7. I found an article in the German Aero Courier in February 1996. “How to get your cable winch fit for the new season”. I found this interesting sentence “ there must not be an electrical connection between the cable and shock absorbers via the drogue, to make sure of the potential disconnection between the plane and the winch” Suddenly I could legitimately produce drogues, which were non-conductive.

  8. I still remember when clubs produced their own drogues. “Take a length of winch cable, wrap some cloth round it, take off!”; the results were appalling. Despite their brilliant conductivity I never heard anything bad about them. I figured that as the controls of a glider have to be connected by copper wires to the toggle the winch is always earthed. No winch operator forgets that .I had to find out more about this. “Braunschweig is the home of research”, they say and I rang up the National Board for Aviation (the LBA). Without wanting to be nasty I can only say that they didn’t have a clue. They recommended that I ring the PTB (the National Board for Physics and Technology) so I did. Only to be told that I’d better contact the professor of High Tension and Electrical Systems at the Technical University in Munich. I outlined my problem in a letter and received an answer soon afterwards from a very nice Professor H. Steinbigler. It would be a service to science if I quote him/her fully. “ If I understand your question right you want to know if the drogue which sits between glider and cable during the towed take-off should work as an isolator or not. You also ask if lightning strikes on gliders are likely. Last question first. It is highly likely that you would be struck by lightning if taking off in a thunderstorm. The electric field of the storm would be enormously charged by the earthed cable even though there is an insulating section of some metres somewhere on the line. The system of glider cable and cable winch would act like a very tall building and have a very high likelihood of being struck (especially by a so-called up-striker) Such effects are used in lightning research. Little rockets carry up steel wires to trigger the lightning charge of a thunderstorm. I strongly dissuade from a towed take off in a thunderstorm.

  9. The question of isolating or conducting connections in the form of a drogue has in my view two different aspects.1: The effect of electrostatic charges.2: The effect of a lightning strike. Electrostatic charges can be avoided by having conductive drogues between glider and earth. A lightning strike cannot be avoided even if an isolating disconnection of some length is available because the disconnection would be flashed along by the lightning discharge. The distance between glider and cable winch is not enough protection against a lightning strike because as I mentioned before the conducting and earthed winch cable massively enhances the electric field of a thunderstorm. The upper end of the cable would be struck and this would influence the glider and its pilot. A conducting drogue would act like a lightning conductor in principle if it were capable of conducting the lightning electricity safely without melting or evaporation (explosion!). Of course a conducting drogue is no protection against lightning strike. To summarise my explanation summarised neither a conducting drogue nor an isolating one are capable of lightning protection. In my opinion a towed take off has to be avoided during a thunderstorm.” Isn’t it exciting to hear of the possibility that you could evaporate or even explode? I won’t comment on this letter because it speaks for itself in its truth and clarity. You probably will be a bit more clued-up now that you have managed to fight your way through to here and respect for the power of nature should not be strange behaviour for us glider pilots.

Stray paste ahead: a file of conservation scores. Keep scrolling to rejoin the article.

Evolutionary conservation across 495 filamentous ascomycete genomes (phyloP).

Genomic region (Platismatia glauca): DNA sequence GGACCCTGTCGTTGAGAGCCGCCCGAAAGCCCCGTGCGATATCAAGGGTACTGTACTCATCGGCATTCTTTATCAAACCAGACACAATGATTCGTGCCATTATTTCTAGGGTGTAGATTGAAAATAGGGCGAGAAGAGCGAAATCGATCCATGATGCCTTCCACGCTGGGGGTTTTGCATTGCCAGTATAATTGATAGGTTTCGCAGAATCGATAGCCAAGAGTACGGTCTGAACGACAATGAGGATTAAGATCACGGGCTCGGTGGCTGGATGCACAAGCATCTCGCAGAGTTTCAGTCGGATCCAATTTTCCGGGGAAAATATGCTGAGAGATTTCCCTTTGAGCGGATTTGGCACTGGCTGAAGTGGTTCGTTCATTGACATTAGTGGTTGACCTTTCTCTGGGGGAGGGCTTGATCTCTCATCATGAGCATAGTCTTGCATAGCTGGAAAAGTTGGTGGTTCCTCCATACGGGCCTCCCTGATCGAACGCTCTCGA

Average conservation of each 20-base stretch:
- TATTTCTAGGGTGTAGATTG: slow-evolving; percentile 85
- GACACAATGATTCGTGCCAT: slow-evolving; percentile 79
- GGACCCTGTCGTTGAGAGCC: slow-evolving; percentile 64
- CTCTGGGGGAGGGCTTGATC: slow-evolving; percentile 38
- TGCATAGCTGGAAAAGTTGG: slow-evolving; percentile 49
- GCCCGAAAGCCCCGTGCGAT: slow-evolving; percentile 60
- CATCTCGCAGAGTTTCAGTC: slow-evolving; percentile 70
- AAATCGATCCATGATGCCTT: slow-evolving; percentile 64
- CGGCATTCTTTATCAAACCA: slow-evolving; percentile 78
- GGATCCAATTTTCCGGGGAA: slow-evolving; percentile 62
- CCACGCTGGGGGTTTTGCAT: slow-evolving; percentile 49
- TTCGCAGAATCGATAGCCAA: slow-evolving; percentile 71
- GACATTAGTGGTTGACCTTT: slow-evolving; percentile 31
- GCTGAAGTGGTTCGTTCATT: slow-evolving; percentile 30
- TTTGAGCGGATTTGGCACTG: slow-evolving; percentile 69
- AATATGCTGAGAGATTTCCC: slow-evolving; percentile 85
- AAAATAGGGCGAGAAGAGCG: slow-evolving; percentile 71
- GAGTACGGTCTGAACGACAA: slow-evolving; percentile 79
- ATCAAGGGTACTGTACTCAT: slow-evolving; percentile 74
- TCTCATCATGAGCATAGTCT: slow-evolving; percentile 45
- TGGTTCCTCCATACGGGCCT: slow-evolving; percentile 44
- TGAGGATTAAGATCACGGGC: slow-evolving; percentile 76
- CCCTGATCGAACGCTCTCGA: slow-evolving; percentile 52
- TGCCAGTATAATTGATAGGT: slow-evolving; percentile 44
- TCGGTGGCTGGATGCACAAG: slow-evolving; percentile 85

1. I’d like to refer to some business matters. Since July 2001 we are producing drogues with interchangeable harness straps. A spring hook substituted the lower triangular ring. You can now order straps to exchange damaged ones by yourself to save costs. The spring hook allows other rings, karabiners, disconnectors or shackles to be set in. You have to be sure to tighten the screw joint again and to tie up the long straps again if you have to exchange any thing. The upper straps are doubled since a long time and keep even better.

    2. And the last information: all drogues are delivered with the label “styled by Giorgio Doga” Italian is always “in” with textiles. There are pants from Bruno Banani as well for instance……….

Yours sincerely Juergen Daube alias Giorgio Doga